Tracy Letts' Superior Donuts in Denver
Bruce K. Sevy Directs Letts' Dark Comedy
By: Susan Hall - Apr 25, 2011
by Tracy Letts
Denver Center Theater Company
April 22, 2011
Directed by Bruce K. Sevy
Scenic Design Lisa M. Orzolek
Costume Design Meghan Anderson Doyle
Lighting Design Charles R. McLeod
Sound Design by Jason Ducat
Lady Boyle Kathleen M. Brady
Officer Randy Osteen Jeanne Paulsen
Max Tarasov Robert Sicular
Office James Bailey Earl Baker, Jr.
Arthur Przybyszewski Mike Hartman
Franco Wicks Sheldon Best
Luther Flynn John Hutton
Kevin Magee Scott Thomas
Kiril Ivakin Jeffrey Evan Thomas
Superior Donuts at its heart is the story of a white man of Polish descent who is detached from his heritage, his daughter, and sense of himself as a man. He takes on a new employee, a young African American who is in deep trouble but also deeply talented. Mike Hartman portrays an aging hippy with good humor and toughness.
The dance between Arthur P (whose last name is unpronounceable) and Franco, named not after the Generalissimo but rather the Pittsburgh Steelers famed running back, is a moving delight. Franco, a subtly fleet Sheldon Best, asks Max, who owns a neighboring store and wants to buy Superior Donuts, if he doesn’t know about the Immaculate Reception.
Max, a Russian, doesn’t, although many audience members recall the famous play by Harris that won the season for his team. Few people remember that Harris formed a bakery to provide nutritious foods for school children, including a “super donut.’
Franco’s language from the start suggests a young black man educated way beyond the ghetto. Articulate, his wisdom is often more practical than bookish.
How does Franco know that a single woman police officer, played with great charm by Jeanne Paulsen, is subtly making a play for Arthur P.? How does he know what signals Arthur should send out to indicate interest, including chopping off his ponytail, good only for girls and ponies.
Arthur P. is also a surprise. When Franco brings out his great American novel, which he has written by age 21, he notes that the title, “America Will Be,” comes from Langston Hughes.
Arthur shows interest in reading the novel, but Franco resists. He suggests a contest. If Franco wins, he gets to make the donut shop into a cross between Starbucks and a performance space. If Arthur wins, he gets to read the novel. Both put five bucks down on the table. Franco lays down the rules. Arthur has to name ten African American poets.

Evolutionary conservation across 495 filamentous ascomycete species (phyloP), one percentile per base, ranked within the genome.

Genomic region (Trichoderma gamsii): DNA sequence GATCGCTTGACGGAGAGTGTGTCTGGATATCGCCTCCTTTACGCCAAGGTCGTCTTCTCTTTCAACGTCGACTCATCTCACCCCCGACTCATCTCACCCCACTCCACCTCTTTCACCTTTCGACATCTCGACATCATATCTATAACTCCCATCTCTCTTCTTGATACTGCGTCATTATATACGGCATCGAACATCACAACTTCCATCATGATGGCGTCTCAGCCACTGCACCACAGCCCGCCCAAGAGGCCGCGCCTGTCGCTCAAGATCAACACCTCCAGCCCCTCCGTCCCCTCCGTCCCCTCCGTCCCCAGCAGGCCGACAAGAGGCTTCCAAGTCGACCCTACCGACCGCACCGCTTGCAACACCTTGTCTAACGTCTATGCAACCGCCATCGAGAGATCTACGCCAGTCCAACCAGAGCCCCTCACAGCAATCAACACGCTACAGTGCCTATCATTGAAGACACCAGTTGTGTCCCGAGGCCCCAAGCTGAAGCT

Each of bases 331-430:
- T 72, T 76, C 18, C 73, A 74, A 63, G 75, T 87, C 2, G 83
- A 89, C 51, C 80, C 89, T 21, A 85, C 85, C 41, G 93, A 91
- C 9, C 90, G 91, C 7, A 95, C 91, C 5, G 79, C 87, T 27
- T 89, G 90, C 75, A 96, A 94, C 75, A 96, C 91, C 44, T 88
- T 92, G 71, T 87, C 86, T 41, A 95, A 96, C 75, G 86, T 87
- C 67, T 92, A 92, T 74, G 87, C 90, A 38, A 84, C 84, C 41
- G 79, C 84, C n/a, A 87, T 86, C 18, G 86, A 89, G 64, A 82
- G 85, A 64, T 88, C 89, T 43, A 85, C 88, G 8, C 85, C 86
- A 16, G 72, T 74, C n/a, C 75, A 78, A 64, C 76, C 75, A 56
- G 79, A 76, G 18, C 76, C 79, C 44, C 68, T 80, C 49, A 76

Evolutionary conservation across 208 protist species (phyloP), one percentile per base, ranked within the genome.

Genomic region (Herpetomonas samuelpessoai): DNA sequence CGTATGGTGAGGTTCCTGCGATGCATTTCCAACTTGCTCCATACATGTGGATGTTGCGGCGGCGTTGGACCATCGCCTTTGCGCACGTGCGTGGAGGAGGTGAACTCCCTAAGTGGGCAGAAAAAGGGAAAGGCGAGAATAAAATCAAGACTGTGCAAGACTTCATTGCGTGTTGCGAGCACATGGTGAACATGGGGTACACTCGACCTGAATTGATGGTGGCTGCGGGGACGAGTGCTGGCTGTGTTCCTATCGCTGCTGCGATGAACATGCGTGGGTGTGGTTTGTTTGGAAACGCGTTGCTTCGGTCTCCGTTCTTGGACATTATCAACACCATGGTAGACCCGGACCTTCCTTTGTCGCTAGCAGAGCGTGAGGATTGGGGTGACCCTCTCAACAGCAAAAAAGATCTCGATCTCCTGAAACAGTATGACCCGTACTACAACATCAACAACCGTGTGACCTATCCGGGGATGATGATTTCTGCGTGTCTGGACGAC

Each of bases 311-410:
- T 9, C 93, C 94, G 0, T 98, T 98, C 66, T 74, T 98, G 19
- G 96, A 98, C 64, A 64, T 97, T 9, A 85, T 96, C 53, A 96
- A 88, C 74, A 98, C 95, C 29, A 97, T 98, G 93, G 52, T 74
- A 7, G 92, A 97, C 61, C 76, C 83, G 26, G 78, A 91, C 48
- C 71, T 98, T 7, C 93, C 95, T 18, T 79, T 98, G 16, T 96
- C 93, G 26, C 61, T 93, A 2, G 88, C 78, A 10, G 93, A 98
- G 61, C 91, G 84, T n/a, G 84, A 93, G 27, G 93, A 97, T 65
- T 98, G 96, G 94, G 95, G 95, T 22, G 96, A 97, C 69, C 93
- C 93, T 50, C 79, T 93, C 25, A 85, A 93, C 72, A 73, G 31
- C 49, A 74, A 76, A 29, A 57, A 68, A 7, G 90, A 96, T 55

Ever generous, Franco gives Arthur one: Hughes. Arthur is fumbling with nine to go. Franco is chuckling, already sensing the win. He grabs the ten dollars from the tabletop.
Suddenly Arthur spews forth a flood of names. He has improbably caught the pass, takes his money and now has the right to read.
So it goes between a beaten up old war defector and an ambitious young black man. No one does dialogue better than Letts. Under the direction of Bruce K. Sevy, all the nuance and pleasure of the language shimmers.
Sprinkled throughout the play are Arthur’s monologues, in which Hartman touchingly fills us in on Arthur's life history. Arthur was not a resister, because that takes fight. No, he was an evader. Arthur is self-aware. He knows he evades everything.
This is a harsh piece full of humor. It feels a little like an update of American Buffalo. The donut shop is full of the detritus of life, first and foremost, a homeless woman, Lady, etched with great feeling by Kathleen M. Brady. Her choices are often between an AA meeting if she goes south and a bar if she goes north. Also, as Franco notes, people stay away from donuts today: too much saturated fat.
In the thankless roles of a collection team who will stop at nothing to get their money, John Hutton and Scott Thomas are menacing and agile.
Robert Sicular as the Russian mastermind, a racist who can’t stop calling African Americans ‘mothers’, is contorted and delicately treads the line between crudity and touching ambition. As his nephew Jeffrey Evan Thomas is a complete surprise. He hardly seems a man to sit on a bar stool ogling an unresponsive bartender but fearing to approach her, because she would dismiss him and then he would die from not being able to look at her. Such are the twists and turns on this compelling drama.
While circle in the round may not be the most manageable format for this play, the shop in Uptown Chicago rings true as do the characters. Thrown together by circumstance, both Arthur P. and Franco survive and may even thrive. Proving that Arthur P. is no evader may not have required as much ‘fight,’ but certainly the high dialogue between the two principals is a lesson in bridging the racial divide. This is a provocative and engaging evening of theater.